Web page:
]. However, contrary results have been also published[12
], although these may be explicable since following a GFD may require a restriction in carbohydrates intake, often leading to increased fat intake[13
]. Depending on the quality of fat this may result in either an increase or decrease of total cholesterol and triglycerides.
Although our case represents a single observation, and larger studies are needed, it does lead us to reflect upon the importance of CD screening. IgA anti-tissue transglutaminase antibodies are considered to be the most useful markers for CD screening, but their diagnostic value in adult patients is limited[14
]. In the case of children it should be noted that the anti-transglutaminase antibody titers correlate with the degree of the duodenal histological lesion, and are very low in children in whom only lymphocytic enteritis is observed. On the other hand, low antibody titres are the most common finding in the adult forms. Thus, it is estimated that their sensitivity which exceeds 90% in the case of childhood CD[15
] is reduced to a mere 15%-30% in screening for CD in adults[16
], for whom a positivity threshold of 2 U/mL is recommended[17
]. This makes it even more necessary to obtain duodenal biopsies and conduct immunohistochemical studies to establish the diagnosis[18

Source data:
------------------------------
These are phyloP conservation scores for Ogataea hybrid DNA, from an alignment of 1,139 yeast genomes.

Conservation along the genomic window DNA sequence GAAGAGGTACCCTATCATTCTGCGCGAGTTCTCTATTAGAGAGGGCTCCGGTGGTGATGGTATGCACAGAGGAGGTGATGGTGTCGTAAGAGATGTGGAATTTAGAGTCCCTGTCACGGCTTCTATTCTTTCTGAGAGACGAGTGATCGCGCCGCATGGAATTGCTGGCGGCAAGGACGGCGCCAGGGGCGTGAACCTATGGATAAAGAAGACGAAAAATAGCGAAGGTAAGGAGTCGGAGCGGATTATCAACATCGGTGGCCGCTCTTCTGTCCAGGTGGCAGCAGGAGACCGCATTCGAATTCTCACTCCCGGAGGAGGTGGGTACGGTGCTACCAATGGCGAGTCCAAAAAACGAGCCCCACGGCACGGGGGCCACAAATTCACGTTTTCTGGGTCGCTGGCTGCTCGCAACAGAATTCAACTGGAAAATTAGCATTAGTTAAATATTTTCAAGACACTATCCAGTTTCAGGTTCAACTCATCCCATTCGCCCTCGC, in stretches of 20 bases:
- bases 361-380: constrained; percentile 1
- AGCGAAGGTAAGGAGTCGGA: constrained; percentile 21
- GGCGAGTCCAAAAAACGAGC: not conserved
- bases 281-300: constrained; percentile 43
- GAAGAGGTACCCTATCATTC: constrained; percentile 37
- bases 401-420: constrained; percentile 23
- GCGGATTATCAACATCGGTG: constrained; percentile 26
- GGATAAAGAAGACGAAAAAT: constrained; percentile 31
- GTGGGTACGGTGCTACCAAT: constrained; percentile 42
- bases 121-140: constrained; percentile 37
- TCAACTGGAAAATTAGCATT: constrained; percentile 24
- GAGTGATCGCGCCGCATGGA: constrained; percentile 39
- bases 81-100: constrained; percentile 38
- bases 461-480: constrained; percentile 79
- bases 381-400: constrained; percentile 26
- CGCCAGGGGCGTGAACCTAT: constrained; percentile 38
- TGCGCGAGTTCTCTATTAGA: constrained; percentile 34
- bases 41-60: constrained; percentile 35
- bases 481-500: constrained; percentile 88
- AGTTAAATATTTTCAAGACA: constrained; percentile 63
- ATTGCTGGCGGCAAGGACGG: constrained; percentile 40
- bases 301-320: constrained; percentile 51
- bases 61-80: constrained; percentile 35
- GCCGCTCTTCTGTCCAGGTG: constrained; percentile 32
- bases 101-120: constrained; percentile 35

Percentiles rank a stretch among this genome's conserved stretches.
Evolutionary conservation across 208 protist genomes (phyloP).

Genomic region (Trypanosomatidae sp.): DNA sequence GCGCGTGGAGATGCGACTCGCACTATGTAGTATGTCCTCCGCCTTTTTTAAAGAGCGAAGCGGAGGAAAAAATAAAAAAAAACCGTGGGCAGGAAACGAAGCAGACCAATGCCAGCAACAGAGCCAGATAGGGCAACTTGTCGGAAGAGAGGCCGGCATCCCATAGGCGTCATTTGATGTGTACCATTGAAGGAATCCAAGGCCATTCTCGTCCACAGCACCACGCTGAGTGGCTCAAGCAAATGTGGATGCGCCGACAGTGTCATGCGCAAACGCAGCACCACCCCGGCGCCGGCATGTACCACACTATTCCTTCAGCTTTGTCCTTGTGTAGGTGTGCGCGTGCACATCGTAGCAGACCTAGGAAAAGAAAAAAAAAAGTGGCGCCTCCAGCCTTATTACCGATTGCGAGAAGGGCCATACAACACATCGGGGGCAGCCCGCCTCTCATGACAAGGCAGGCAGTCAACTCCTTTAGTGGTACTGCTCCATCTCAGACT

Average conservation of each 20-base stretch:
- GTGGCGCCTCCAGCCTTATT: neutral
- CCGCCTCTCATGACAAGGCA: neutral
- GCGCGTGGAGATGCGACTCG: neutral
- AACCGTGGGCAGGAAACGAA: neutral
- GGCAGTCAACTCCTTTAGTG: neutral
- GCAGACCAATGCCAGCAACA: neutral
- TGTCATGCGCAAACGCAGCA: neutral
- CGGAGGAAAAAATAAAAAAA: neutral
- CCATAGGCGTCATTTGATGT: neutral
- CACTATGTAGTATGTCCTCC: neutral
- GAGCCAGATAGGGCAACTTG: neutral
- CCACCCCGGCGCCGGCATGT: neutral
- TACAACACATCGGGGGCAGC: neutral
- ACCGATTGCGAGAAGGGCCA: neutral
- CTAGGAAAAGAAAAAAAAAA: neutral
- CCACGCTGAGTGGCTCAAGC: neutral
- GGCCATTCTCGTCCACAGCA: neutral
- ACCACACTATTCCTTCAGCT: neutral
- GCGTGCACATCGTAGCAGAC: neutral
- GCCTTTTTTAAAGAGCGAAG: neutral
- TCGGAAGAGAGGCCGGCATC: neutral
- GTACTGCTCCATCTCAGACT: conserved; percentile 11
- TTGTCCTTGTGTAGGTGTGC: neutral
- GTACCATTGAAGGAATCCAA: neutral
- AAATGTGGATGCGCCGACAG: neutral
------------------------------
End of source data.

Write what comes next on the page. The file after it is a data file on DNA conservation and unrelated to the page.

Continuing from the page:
]. This is confirmed by the presence of a risk HLA haplotype and particularly by a good clinical and biochemical response to GFD. A strategy based on the genetic evaluation of suspect cases, followed by obtaining duodenal biopsies in individuals confirmed to have risk HLA haplotypes, makes it possible to diagnose three times as many affected cases as when the evaluation is limited to serological testing only[15
]. Different experts in CD agree that because of the difficulty of establishing a diagnosis through other tests, the response to strict GFD for at least 6 mo represents the most definitive diagnostic criterion, particularly when there is an improvement or normalization of the previously altered laboratory test parameters without any associated concomitant medication[19
]. Experts do not recommend the repetition of duodenal biopsies following gluten reintroduction in the case of adults with sufficient diagnostic criteria and a good response to the prescribed treatment[14